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Red Maple for cutting board?

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Forum topic by MikeinSC posted 588 days ago 744 views 0 times favorited 7 replies Add to Favorites Watch
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MikeinSC

58 posts in 589 days


588 days ago

I have a lot of red maple from a tree that blew over. I was going to originally use it for growing mushrooms but have decided otherwise.

Now, I know that it is considered a soft maple and have seen the janka scale for it. I’ve also spoken to the guys at a local hardwood sawmill and they say that the true difference between hard and soft maple isn’t really all that much.

So, can this giant red maple that I have be used for cutting boards? A guy down the road from me has a portable mill and agreed to mill it for me. Fyi, the tree is about 20-24” diameter and about 50’ length. About 20’ of the tree has been cut up into 2’ lengths so i can pick it up into the truck but about 30’ remains intact. I don’t want to waste it.

Thanks

-- I am what they call a "rookie".


7 replies so far

View Wdwerker's profile

Wdwerker

331 posts in 834 days


#1 posted 588 days ago

Yep, you can use it. Not as hard as hard maple but it is harder than walnut. It will work fine, might show knife marks a little sooner than some other woods.
My favorite cutting board is a 2” thick single plank board that my grandfather made for my mom out of soft maple. It has a slight dish in the middle from over 50 years of use.

-- Fine Custom Woodwork since 1978

View MikeinSC's profile

MikeinSC

58 posts in 589 days


#2 posted 588 days ago

Thank you.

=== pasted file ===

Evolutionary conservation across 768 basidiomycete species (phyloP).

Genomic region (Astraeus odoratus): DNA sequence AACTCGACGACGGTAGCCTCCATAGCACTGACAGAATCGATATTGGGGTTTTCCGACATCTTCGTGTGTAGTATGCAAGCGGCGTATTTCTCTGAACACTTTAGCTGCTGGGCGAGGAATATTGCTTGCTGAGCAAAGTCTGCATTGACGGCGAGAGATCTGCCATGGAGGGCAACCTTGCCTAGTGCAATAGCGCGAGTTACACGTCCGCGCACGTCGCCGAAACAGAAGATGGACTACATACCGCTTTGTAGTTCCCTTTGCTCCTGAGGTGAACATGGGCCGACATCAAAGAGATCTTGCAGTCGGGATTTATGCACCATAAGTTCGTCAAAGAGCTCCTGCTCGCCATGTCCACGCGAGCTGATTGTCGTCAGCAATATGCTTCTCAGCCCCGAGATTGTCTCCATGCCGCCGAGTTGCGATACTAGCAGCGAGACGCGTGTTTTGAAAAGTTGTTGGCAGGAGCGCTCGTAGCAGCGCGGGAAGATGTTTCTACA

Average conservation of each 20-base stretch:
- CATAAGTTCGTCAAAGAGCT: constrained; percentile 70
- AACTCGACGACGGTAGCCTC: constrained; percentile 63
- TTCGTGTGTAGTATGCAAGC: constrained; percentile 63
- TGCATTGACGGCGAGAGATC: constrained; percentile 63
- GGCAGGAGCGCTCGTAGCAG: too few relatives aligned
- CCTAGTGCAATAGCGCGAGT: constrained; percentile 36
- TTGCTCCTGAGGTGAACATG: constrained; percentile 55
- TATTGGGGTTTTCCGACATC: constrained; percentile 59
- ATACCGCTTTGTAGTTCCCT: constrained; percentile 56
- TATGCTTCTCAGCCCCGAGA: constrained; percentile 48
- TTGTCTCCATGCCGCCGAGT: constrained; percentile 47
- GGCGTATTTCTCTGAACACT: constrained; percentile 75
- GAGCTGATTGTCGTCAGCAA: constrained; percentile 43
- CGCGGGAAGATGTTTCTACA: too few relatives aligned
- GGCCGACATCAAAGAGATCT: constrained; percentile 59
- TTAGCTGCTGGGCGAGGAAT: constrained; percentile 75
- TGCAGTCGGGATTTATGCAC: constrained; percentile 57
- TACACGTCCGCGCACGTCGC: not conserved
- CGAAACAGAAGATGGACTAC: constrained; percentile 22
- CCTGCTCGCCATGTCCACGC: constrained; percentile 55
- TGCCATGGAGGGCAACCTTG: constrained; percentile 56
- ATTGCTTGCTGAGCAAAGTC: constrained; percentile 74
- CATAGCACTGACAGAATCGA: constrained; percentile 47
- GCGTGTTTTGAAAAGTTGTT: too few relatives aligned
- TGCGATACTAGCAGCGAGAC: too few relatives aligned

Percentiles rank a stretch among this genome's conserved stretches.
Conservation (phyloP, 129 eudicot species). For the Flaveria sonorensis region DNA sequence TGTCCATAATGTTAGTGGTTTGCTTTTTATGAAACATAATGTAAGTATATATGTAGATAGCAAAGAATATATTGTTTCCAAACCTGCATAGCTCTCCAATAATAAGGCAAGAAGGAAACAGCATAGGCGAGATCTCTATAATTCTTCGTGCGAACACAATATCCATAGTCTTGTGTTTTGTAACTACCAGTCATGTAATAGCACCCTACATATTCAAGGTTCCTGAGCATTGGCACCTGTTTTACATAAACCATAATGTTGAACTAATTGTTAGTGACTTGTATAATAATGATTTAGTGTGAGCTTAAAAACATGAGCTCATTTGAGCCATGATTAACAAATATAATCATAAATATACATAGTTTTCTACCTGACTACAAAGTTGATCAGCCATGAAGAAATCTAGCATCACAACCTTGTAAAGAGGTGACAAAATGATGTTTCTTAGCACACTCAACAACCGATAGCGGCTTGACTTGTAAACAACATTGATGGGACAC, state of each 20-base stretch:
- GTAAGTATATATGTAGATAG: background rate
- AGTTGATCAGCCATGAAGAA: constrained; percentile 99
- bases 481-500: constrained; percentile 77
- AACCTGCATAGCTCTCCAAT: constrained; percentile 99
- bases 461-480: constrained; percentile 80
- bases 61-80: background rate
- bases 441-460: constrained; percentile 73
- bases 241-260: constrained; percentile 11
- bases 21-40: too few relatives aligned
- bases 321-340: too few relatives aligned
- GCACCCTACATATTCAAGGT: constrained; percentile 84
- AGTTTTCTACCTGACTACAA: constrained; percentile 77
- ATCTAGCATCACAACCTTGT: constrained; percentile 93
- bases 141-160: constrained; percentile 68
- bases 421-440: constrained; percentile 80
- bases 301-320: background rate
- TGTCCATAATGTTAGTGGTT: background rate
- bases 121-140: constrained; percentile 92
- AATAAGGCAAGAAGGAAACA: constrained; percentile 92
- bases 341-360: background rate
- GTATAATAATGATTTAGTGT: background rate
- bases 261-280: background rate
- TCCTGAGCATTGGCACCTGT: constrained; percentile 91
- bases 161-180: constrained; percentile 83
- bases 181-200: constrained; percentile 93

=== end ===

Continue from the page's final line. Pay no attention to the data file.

Your cutting board would be considered a long grain board or an edge grain? Or is that the same?

According to an online calculator I have close to 1000 board feet of maple. That should make plenty of sawdust.

-- I am what they call a "rookie".

View Dusty56's profile

Dusty56

11639 posts in 2289 days


#3 posted 588 days ago

I’ve used a lot of it….no problems : )

-- I'm absolutely positive that I couldn't be more uncertain!

View MikeinSC's profile

MikeinSC

58 posts in 589 days


#4 posted 588 days ago

To what thickness should the logs be milled to? My guess is 1.5”-2”

-- I am what they call a "rookie".

View MikeinSC's profile

MikeinSC

58 posts in 589 days


#5 posted 588 days ago

A picture of two 4’ sections to look at. Heavy, heavy stuff

-- I am what they call a "rookie".

View WDHLT15's profile

WDHLT15

1073 posts in 1077 days


#6 posted 588 days ago

Mill a range of thicknesses to allow for a variety of uses for various projects. I would cut some 1” (4/4), 1.5” (6/4), and 2” (8/4). The thick cuts need to come from the best quality part of the log. Those logs look very nice! I love to use red maple.

-- Danny Located in Perry, GA. Forester. Wood-Mizer LT15 Sawmill. Nyle L53 Dehumidification Kiln

View a1Jim's profile

a1Jim

112000 posts in 2178 days


#7 posted 588 days ago

sounds good

-- http://artisticwoodstudio.com Custom furniture

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